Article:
Ethereum scalability challenges paving the way to Binance Smart Chain
Ethereum success story
Ethereum, the second largest blockchain by market capitalisation, is a tremendous success story. It was built in 2014 to allow real-world assets, such as stocks and property, to communicate with applications on the blockchain, expanding crypto use cases well beyond money and leading the way to decentralised finance (DeFi). But Ethereum seems to be victim of its own success: it struggles to deliver as the DeFi ecosystem is booming and it’s now losing ground due to scalability issues. Like Bitcoin, the main reason for the Ethereum scalability problem is the proof of work protocol where each node in the network has to process each transaction, then the huge growth of decentralised apps has led to congestions and uncontrolled transaction fees (gas fees) since mid 2020. Gas fees are currently 21 times as expensive as those a year ago. Ethereum is working on ETH2.0, a more scalable network moving to Proof of Stake* (PoS) protocols and Shardings: PoS solves the problem of speed transaction and energy consumption while Shardings refers to splitting the entire Ethereum network into multiple portions called 'shards'. Each shard would contain its own set of account balances and would validate transactions independently from other shards. Altogether ETH2.0 shall definitely fix scalability issues but these changes take time and won’t be fully rolled out until a couple of years.
*More information about PoS on the article Blockchain Technology and Sustainability
Ethereum vs Binance Smart Chain average transaction fees (gas fees)
Shift to Binance Smart Chain
Throughout the Ethereum’s crisis, many DeFi protocols may shift to Binance Smart Contract (BSC), an independent blockchain created by Binance last September, specifically designed to enhance scalability: BSC’s transactions are validated through a Proof of Stake protocol, a quicker, cheaper and more environmentally friendly protocol, and it's compatible with Ethereum Virtual Machine (EVM). In short, this makes it easy for developers to migrate their application over from Ethereum. In terms of metrics, BSC Total Locked Value (assets locked in liquidity pools) has grown ten fold over the month, at the current pace, it might overtake Ethereum's in the next few weeks. Volumes have shifted earlier this month (see chart below), BSC now have twice as much transactions as Ethereum.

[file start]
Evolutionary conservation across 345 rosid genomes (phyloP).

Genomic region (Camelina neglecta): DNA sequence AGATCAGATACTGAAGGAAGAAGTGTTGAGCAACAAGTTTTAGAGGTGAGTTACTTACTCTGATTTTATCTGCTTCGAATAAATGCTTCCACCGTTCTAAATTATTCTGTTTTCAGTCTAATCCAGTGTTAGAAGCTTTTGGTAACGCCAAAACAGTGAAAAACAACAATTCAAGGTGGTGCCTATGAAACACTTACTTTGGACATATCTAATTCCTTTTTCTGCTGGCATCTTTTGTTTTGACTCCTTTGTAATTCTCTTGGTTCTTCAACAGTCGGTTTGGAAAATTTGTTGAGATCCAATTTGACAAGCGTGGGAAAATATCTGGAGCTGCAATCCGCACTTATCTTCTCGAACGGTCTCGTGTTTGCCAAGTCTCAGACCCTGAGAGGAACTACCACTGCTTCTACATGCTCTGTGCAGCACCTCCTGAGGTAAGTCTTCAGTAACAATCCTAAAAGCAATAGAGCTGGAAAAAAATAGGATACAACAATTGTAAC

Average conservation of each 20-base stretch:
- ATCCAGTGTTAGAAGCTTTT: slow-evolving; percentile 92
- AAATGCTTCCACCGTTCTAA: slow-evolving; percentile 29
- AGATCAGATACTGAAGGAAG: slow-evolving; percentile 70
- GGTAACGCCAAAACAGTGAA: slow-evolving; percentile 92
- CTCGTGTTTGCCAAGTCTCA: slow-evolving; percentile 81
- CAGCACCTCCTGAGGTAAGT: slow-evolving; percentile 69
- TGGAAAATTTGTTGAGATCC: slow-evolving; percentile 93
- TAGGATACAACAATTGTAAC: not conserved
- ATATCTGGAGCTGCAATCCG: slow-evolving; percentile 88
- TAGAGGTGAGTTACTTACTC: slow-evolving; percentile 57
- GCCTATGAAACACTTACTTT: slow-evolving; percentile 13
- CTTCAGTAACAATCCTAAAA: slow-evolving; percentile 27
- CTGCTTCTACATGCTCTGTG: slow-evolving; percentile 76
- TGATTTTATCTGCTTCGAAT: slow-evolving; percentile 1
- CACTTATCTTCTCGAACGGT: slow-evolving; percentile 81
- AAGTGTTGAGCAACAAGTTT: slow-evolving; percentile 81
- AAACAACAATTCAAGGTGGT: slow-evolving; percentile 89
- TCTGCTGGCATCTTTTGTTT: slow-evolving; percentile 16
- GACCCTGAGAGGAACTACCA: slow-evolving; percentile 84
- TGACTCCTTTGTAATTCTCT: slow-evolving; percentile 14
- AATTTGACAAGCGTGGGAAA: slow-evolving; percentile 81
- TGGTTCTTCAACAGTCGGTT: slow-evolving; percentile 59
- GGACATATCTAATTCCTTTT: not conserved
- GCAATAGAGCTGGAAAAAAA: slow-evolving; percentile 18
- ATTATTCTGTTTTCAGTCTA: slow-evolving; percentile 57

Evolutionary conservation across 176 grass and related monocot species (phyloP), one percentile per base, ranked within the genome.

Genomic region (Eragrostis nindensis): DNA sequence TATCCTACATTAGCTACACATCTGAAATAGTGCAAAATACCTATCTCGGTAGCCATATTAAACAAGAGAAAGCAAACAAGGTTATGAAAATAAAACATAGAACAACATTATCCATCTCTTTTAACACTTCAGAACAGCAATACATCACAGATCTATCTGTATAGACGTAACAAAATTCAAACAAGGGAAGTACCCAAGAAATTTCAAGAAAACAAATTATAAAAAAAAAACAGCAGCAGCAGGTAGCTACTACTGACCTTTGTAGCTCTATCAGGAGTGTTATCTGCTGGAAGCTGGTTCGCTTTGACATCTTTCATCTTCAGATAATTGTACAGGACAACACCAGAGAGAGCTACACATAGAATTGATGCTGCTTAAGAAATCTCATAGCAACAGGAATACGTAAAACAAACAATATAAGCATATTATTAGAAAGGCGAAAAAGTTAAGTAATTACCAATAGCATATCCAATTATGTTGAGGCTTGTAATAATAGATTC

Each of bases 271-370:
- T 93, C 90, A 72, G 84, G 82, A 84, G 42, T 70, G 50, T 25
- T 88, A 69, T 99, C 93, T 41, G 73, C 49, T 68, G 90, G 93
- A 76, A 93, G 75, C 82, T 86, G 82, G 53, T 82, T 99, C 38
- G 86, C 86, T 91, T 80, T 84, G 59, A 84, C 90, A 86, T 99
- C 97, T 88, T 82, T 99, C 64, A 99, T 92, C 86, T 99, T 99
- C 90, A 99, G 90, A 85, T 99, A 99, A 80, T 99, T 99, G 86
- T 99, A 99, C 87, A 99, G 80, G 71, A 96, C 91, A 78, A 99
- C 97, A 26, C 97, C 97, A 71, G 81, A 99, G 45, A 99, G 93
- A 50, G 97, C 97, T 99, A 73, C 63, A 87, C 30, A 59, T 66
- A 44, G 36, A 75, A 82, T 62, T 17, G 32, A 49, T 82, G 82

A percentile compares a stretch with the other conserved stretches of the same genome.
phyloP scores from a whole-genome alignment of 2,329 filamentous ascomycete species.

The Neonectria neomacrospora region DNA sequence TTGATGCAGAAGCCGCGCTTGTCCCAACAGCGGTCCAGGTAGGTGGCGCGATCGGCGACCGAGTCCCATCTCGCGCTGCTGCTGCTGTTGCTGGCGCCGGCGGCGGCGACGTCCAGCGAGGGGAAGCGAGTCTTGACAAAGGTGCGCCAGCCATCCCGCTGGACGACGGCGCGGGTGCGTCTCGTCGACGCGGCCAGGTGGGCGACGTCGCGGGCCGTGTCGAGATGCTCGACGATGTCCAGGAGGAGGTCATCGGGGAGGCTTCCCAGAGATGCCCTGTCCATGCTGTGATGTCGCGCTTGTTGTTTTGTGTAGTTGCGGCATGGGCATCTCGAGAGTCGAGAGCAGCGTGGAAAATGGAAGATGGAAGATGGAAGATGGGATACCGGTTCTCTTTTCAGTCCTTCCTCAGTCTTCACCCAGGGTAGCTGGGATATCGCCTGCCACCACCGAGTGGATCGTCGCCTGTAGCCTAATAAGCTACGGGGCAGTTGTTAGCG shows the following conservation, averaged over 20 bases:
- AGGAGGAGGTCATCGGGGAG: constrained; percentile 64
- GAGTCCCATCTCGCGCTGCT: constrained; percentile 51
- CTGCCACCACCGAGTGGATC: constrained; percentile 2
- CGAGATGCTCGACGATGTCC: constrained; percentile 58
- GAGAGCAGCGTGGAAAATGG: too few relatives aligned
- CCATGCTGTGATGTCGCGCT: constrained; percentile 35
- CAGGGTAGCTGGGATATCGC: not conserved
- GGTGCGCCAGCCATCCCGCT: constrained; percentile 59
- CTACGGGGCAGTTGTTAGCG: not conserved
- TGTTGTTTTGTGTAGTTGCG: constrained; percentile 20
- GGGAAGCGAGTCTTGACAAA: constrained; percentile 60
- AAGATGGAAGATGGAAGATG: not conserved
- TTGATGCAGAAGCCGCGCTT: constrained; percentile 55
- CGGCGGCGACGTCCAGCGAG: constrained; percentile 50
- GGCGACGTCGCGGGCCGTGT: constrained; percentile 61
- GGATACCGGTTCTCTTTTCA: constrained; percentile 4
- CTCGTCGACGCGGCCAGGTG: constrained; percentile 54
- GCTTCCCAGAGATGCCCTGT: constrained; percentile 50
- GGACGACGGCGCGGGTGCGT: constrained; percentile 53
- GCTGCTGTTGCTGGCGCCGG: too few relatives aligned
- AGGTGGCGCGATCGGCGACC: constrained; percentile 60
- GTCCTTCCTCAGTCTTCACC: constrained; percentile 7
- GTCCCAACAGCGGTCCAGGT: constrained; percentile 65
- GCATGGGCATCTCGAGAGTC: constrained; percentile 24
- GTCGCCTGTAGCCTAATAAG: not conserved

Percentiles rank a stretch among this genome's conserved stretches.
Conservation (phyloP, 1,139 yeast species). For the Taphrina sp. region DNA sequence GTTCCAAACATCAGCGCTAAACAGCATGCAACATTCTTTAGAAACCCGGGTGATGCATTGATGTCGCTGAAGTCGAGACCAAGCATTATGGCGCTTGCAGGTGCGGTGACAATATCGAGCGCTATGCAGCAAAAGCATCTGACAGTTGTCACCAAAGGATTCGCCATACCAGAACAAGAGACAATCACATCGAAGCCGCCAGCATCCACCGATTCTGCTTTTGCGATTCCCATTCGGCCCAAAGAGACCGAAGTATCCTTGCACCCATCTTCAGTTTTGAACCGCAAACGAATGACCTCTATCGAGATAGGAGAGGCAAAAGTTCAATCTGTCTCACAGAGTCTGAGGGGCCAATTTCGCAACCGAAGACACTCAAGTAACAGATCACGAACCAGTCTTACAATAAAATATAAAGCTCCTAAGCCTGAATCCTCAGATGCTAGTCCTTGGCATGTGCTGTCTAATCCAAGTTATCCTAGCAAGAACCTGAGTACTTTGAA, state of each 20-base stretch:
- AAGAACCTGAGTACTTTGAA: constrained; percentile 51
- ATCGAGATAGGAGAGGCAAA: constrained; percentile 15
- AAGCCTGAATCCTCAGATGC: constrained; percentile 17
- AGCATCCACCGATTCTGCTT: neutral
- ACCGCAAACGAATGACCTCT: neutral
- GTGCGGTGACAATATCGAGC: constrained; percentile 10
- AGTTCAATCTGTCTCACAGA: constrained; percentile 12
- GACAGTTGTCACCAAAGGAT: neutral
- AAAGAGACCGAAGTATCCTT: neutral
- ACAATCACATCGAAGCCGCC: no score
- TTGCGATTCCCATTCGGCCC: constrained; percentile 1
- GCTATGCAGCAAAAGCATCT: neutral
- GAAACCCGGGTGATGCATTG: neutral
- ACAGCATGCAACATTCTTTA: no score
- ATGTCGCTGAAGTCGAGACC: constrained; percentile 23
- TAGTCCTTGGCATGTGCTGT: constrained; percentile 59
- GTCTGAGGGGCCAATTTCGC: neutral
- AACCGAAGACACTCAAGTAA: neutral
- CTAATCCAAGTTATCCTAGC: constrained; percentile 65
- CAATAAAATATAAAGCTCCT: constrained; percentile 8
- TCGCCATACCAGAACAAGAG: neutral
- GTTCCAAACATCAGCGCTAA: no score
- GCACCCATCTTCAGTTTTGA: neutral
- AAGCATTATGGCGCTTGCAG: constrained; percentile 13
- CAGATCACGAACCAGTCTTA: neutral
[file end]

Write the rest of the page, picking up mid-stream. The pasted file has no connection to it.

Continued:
As a result of BSC’s rising popularity, Binance native token (BNB) has skyrocketed and gained 462% over the month (from $43.9 on 01Feb to $227 on 25Feb), flipping Tether (USDT) as the third-largest cryptocurrency by market cap.
Store of value
Unlike Ether, BNB supply is not inflationary: it does not mint new BNBs during transactions, on the contrary, the supply of BNB decreases over time, as Binance regularly conducts coin burns. As a mechanical monetary effect, buy-back-and-burn programmes will boost Binance coin price and shall make it an efficient store of value.
Any clouds on the horizon?
- Centralisation: Binance Smart Chain is not as decentralised as some might think: its validation process only requires 21 validators compared to the 1,000s of validators that ETH2.0 will have. This small set of validators, vetted by BNB holders, makes it easier for Binance to control the network.
- Controversial governance: Although Binance Smart Chain is independent from Binance Chain (the centralised exchange), both blockchains share the same native coin (BNB), which might suffer from either chain’s challenges. Binance Chain is sometimes criticised for its governance and its lax regulatory processes.
Many seasoned traders believe BSC is only a short term solution and, if the Ethereum network manages to get the gas fee in control, traders could be back to it.
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